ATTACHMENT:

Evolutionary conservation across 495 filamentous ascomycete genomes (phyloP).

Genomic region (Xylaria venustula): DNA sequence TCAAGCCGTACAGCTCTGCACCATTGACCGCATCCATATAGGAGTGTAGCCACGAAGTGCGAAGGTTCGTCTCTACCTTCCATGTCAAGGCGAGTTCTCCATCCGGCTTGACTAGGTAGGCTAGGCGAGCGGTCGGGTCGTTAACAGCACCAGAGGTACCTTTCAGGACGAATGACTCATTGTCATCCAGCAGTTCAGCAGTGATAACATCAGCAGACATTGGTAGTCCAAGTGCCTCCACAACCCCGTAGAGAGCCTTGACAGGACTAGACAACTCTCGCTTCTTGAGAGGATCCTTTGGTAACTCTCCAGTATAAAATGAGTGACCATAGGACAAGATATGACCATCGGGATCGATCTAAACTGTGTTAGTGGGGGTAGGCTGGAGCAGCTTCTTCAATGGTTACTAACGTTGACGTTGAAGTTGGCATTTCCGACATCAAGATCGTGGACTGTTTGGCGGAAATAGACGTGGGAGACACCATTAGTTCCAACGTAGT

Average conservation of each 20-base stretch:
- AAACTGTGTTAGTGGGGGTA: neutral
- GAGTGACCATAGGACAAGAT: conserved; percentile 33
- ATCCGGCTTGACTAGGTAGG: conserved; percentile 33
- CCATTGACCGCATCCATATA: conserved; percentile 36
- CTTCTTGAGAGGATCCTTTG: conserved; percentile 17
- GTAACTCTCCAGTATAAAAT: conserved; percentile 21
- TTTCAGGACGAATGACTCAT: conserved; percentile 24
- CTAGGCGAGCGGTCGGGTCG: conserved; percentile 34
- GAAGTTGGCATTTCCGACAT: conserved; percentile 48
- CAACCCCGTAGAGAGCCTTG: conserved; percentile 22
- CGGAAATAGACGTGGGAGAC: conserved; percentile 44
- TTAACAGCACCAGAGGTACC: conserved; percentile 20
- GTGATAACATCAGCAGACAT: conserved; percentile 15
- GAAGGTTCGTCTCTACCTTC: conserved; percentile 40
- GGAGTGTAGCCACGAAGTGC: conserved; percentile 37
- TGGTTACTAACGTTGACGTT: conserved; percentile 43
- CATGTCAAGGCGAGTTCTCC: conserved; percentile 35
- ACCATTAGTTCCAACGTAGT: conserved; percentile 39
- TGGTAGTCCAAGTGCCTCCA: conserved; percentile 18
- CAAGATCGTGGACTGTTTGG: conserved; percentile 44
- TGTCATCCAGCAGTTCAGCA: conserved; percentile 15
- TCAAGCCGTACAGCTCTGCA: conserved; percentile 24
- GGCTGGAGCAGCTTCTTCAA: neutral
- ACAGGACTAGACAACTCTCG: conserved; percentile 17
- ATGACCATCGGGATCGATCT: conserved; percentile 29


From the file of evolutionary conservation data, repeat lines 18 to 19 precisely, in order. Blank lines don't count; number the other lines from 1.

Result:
- GGAGTGTAGCCACGAAGTGC: conserved; percentile 37
- TGGTTACTAACGTTGACGTT: conserved; percentile 43